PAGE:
There are a lot of questions about how marketing and branding are different and how they are the same. In this two or three part blog series, I’ll explore what branding and marketing are, and how they work together.
What is branding?
What do you think when you think of a brand? Sometimes you think of a logo right away.
The Nike swoosh.
The golden arches of McDonald’s.
Verizon’s red check mark that looks like a V.
But brand is just more than a cute logo. What do you think of when you think of Starbucks? Pumpkin spice lattes. Fairtrade coffee. Maybe sensitivity training after that one barista called the cops on those two black men who hadn’t gotten around to ordering coffee yet because they were waiting for a friend.
As a business, when people see your logo, or think of your brand, you want them to think about good things. Pumpkin spice lattes. Good. Fairtrade coffee. Good. Racist employees. Not good.
McDonald’s has yummy fries. Cheeseburgers. Heart attacks and obesity. Shake machines that never work. Probably every big-named brand will have some things that will mar their reputation.
As a person, you have a brand whether you realize it or not. As an employee, are you dependable? A team player? The person your boss knows will stay late? Or are you a slacker? No one wants to work with you on projects because your coworkers know you won’t pull your weight.
You have a brand as a friend. Are you always late? Maybe it’s so bad your friends tell you a different time than when they show up because they’re tired of waiting for you. You have a brand as a bad friend. Or maybe you always buy the drinks when you go out for dinner. Good friend. Good brand.
These brands associated with you take years to cultivate, years of the same behavior. That’s why creating a brand as an author is difficult and confusing. It takes years.
It’s also why thinking about your brand when you are just starting out is important, because once people start to think of you in a certain way, it’s hard to change their minds.
What do you want your readers to think of you in relation as an author?
You don’t want people to hear your name and have bad thoughts associated with you and your author brand or books.
Examples of bad things people can associate with your brand (YOU):
- She fights with people who leave poor reviews
- He doesn’t put out books in a timely fashion. She makes her readers wait.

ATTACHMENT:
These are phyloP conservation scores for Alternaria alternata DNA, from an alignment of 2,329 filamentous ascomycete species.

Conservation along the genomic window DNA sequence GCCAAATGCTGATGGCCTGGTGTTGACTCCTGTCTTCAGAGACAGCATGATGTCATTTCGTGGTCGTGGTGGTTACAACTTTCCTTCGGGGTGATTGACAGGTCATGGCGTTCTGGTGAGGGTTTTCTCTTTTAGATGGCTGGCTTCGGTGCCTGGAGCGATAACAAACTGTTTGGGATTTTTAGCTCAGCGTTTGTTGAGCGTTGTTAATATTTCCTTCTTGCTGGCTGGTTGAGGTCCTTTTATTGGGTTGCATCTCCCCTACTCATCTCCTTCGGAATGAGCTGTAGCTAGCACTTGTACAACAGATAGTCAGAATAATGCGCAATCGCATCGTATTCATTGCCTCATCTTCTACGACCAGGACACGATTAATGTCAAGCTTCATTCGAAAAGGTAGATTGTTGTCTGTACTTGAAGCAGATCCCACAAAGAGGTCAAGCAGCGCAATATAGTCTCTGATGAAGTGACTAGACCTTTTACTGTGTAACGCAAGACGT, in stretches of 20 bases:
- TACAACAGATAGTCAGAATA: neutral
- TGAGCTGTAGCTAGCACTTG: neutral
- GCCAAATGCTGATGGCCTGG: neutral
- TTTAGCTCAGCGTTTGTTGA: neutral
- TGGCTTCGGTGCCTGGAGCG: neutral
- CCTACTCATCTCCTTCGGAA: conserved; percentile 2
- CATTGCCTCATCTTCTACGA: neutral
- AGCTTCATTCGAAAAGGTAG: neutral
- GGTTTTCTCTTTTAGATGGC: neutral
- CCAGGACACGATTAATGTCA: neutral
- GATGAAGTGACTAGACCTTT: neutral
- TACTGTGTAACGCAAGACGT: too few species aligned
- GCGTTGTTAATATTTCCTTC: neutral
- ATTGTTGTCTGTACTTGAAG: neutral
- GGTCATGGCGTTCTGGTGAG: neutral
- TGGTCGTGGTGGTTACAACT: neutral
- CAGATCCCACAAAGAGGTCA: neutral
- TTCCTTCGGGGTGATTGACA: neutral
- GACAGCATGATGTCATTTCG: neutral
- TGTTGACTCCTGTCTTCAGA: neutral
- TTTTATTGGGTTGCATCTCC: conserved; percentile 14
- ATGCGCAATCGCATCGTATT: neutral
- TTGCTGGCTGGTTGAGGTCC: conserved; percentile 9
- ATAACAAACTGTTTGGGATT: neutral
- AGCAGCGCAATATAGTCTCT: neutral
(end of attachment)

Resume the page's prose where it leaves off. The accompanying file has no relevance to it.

- Her books are full of typos
- She’s not friendly or supportive of other authors in her genre
- She complains a lot online. ie, she’s a whiner
- He doesn’t seem friendly, and fans are hesitant to reach out
The way you are perceived by people who pick up details about you, as an author, is your brand.
If you don’t believe me, think of some big-time authors:
His brand is horror. Other things I think of when I hear his name: He hates Trump. He got hit by a truck and almost died. He probably didn’t intend the latter, but I read about it in his book, On Writing. The former wouldn’t surprise him—his tweets are full of disgust for our President.
Contemporary Romance Author
Maybe you think of her pen name, JD Robb
Prolific. She always has a new book out. And it’s always a bestseller, too.
I’ve read a lot of her books, and I know she loves Ireland. Lots of her books are set there. It’s part of her brand to me.
Harry Potter, naturally
Maybe you think of the Harry Potter theme park. Maybe you’ve been there.
Twilight fan fiction
Her brand is less than favorable. Be it jealousy, or whatever else, maybe the way she behaves in interviews, rumors of the way she acted on the set of the 50 Shades movies, no one likes her. She’d have to hire a good public relations firm to fix her reputation–if she cared what you thought.
You really don’t want people hearing your name and thinking “bitch” or “asshole.” No matter what area of your life you’re talking about.
First and foremost, write good books. Your brand won’t matter if your product sucks. You’ll have a great brand with nothing to sell.
Be friendly online. Be professional. It won’t take much for people to associate you with being a nice person—if you really truly are a nice person. Help people. Stay away from drama. Don’t interact with trolls. Don’t defend yourself and your books if someone gives you a one-star review.
Maybe look at creating a logo. Some authors’ trademark is simply having their names look the same on all their books. I suck at this because I have fun designing my own covers. But that’s a conscious choice I make whenever I release a book.
Maybe my imprint will catch on. I could make a different logo with a free logo maker, but I don’t want to give people too much to remember.
When people hear my name I want people to think Contemporary Romance. Well-written books. Happy endings. Friendly, cheerful. Awesome blogger. Maybe people will think about my cats because I post pictures of them on Instagram from time to time. These are all good things.
That is author brand. It takes time to build. You have to start slow and you have to do it right.
That’s why publishing just an “okay” book your first time out is a bad idea. That “okay” book may not be enough to impress your readers and they won’t give you another chance.
Wow them from the get-go. In every aspect!
You never get a second chance to make a first impression.
And if you have to turn your brand around, that makes the marketing part of it that much harder and difficult for you.
This blog post is already close to 1,000 words, so we’ll visit Marketing in the next post, and talk a little bit about how to combine Brand and Marketing!
See you next time!